Gross employs a football metaphor, advising investors to take a defensive position for the foreseeable future.
“The old, now politically incorrect show tune laments that ‘you gotta be a football hero, to fall in love with a beautiful girl,’ but football and any of life’s heroes can play on either side of the line, it seems,” Gross writes in his now-famous folksy style.
“The secret to getting rich since the early 1980s had been to borrow someone else’s money, throw some Hail Mary passes and spike the ball in the end zone as if you had some particular genius that deserved monetary rewards 210 times more than a doctor, lawyer or an Indian chief,” he adds. “Nah, I take that back about the Indian chief. The chiefs, at least, have done pretty well with casinos these past few decades.”
Over the past 30 years, an offensively minded Federal Reserve and their global counterparts were printing money, lowering yields and bringing forward a false sense of monetary wealth. Successful investing in today’s deleveraging, low interest rate environment will require defensive in addition to offensive skills, he argues.
“It is Main Street that has failed to keep up with Wall Street and corporate America in the race to see who can benefit more from lower yields,” Gross writes. “As the interest component of personal income gradually weakens, the ability of the consumer to keep up its frenetic spending is reduced. Metaphorically, it’s akin to a fourth quarter two minute Super Bowl drill, but one where the receivers haven’t been properly hydrated. They’re a half step slow, their legs are cramping, and it shows. Lower interest rates are having a negative impact on households because their water bottles are filled with 50 basis point CDs instead of Gatorade.”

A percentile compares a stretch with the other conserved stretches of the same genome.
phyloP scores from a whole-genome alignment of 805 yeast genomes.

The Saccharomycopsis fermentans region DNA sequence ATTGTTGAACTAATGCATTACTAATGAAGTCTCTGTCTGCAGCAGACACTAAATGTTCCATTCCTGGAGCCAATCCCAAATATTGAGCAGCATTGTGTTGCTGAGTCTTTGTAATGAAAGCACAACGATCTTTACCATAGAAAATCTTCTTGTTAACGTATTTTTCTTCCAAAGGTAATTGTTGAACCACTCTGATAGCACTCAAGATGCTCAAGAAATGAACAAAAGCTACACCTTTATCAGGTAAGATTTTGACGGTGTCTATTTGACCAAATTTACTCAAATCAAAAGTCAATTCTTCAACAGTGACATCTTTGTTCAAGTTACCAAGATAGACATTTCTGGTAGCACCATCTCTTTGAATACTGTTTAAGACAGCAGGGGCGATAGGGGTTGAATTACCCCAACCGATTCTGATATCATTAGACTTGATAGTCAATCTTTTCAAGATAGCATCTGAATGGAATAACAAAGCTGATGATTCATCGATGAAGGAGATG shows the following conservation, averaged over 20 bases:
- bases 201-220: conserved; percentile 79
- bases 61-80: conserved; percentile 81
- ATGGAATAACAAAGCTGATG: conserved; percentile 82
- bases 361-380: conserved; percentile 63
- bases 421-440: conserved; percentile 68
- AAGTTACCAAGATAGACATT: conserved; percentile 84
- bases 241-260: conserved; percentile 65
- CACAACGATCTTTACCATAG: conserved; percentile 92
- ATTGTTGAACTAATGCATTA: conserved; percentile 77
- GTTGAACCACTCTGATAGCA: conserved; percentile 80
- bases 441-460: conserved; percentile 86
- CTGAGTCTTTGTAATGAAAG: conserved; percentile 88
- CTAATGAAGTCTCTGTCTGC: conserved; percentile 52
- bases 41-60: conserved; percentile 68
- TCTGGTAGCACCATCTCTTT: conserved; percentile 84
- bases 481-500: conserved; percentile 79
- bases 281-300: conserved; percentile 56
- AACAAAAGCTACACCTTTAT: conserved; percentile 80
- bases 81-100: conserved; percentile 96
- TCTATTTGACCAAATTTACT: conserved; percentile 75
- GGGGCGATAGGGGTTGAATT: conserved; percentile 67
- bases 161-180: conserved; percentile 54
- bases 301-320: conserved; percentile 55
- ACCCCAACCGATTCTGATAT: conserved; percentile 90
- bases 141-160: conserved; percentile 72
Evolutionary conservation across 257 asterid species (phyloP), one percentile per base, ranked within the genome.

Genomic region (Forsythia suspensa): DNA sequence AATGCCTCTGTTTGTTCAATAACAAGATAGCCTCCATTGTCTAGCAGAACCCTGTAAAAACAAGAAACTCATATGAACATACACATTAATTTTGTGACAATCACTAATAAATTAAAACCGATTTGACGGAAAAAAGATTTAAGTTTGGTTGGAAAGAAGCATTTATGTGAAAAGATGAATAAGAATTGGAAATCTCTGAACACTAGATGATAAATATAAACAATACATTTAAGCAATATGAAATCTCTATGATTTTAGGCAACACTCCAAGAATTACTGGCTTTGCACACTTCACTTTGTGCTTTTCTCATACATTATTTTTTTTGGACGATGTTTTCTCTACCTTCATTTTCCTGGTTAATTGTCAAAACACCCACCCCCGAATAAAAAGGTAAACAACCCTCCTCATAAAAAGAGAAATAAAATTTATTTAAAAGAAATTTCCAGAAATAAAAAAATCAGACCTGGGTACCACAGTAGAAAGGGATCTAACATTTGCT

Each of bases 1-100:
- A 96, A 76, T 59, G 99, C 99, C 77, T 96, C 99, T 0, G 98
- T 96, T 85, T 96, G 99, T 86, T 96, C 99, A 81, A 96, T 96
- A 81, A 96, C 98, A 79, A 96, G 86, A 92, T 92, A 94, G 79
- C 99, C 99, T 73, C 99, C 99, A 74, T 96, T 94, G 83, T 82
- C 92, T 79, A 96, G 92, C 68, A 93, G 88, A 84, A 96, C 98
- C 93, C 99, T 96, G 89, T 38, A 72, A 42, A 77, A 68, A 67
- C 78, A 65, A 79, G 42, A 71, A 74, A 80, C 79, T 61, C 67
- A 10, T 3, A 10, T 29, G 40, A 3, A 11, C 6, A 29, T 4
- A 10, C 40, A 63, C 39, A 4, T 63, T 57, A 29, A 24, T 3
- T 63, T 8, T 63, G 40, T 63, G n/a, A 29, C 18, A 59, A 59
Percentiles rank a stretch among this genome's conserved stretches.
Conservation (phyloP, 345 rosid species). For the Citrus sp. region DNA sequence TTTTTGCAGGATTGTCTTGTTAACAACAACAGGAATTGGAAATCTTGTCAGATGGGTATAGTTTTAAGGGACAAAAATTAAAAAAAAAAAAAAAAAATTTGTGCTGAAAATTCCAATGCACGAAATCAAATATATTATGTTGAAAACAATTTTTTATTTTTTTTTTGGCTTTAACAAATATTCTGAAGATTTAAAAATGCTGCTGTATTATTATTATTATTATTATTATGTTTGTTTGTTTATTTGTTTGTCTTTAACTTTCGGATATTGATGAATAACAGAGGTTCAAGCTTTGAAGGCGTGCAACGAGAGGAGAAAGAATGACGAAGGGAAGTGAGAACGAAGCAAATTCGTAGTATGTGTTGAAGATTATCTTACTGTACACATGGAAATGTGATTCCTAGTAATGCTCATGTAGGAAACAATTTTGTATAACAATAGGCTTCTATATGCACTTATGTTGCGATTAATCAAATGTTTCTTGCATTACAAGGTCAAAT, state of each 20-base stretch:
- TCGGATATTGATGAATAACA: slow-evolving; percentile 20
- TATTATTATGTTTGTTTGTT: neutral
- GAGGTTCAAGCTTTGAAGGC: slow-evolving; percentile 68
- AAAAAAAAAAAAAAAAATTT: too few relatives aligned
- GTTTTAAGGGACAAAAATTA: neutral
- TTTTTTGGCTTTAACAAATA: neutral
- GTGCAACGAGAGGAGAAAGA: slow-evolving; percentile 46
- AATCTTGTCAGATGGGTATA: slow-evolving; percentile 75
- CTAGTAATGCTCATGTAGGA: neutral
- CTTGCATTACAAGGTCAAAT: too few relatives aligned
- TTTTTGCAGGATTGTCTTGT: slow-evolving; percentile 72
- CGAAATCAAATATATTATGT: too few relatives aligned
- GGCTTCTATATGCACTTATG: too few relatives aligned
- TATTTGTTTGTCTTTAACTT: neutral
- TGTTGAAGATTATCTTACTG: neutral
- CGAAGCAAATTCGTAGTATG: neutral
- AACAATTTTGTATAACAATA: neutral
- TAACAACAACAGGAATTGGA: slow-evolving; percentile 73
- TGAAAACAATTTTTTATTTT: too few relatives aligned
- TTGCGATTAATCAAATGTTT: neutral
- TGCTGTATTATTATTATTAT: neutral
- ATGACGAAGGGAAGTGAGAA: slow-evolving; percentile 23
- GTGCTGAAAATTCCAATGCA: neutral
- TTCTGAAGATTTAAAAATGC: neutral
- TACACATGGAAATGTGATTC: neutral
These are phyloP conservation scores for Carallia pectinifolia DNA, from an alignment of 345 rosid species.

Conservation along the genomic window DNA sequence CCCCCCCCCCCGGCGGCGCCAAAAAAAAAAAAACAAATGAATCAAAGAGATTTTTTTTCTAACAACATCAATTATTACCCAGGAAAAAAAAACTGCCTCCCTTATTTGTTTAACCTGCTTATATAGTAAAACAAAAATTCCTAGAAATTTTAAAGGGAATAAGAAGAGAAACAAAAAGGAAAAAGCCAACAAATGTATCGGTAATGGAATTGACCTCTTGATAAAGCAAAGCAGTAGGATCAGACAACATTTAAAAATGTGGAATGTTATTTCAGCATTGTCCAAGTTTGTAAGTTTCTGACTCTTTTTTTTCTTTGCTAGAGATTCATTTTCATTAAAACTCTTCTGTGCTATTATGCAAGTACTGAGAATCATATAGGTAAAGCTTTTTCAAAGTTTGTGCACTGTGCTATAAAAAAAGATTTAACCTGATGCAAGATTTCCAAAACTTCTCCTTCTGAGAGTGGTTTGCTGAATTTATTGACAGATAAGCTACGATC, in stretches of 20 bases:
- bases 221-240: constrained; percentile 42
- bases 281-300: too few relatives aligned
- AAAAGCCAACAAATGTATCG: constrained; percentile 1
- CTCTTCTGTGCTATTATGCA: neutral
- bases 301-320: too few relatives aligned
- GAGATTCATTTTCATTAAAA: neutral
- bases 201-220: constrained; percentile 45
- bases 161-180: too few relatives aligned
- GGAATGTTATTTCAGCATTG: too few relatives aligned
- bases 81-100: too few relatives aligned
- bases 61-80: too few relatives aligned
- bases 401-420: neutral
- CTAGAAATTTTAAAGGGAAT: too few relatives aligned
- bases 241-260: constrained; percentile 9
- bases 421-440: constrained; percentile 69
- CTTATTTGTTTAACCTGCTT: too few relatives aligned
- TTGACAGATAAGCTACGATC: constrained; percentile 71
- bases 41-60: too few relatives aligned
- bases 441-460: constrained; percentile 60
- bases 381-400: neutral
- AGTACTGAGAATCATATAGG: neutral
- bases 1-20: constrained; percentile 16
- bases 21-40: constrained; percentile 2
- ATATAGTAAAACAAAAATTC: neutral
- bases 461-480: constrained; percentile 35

PIMCO’s offensive strategy, deployed from 1981 to 2011, was to recognize downward trends in interest rates and scale duration accordingly. As a result, the firm emphasized income and capital gains, apparent in its PIMCO Total Return strategy. It also utilized prudent derivative structures that benefit from systemic leveraging–financial futures, swaps (but not subprime). It then combined those two points with careful bottom-up security selection to seek consistent alpha.
PIMCO’s defensive strategy for 2012 and beyond is to recognize zero bound limits and systemic debt risk in global financial markets, and accept financial repression but avoid its impact when and where possible. It will then emphasize income we believe to be relatively reliable and safe and de-emphasize derivative structures that are “fully valued and potentially volatile.” It will combine these two points with security selection to “seek consistent alpha with admittedly lower nominal returns than historical industry examples.”
“I suppose if I had any common sense I would hold up that clipboard to the front of my mouth like sideline coaches during big games,” Gross says. “Don’t want to chance any of the competition reading our lips to get a heads up on PIMCO’s next offensive play call. But then that’s never been my or Mohamed’s [El-Erian] style, given the importance of informing you, our clients, of what we are thinking when it comes to investing your hard-earned capital.”
“Go ahead competitors and read our lips, we’ll just pound that pigskin down the field anyway,” he taunts in his conclusion. “Besides, as I’ve pointed out, the emphasis these days should be on the defensive coach. Leveraging has turned into deleveraging. 15% yields have turned into 0% money. The Super Bowls of the future will have their Mannings and Bradys, but the defensive line may record more sacks and make more headlines than ever before.”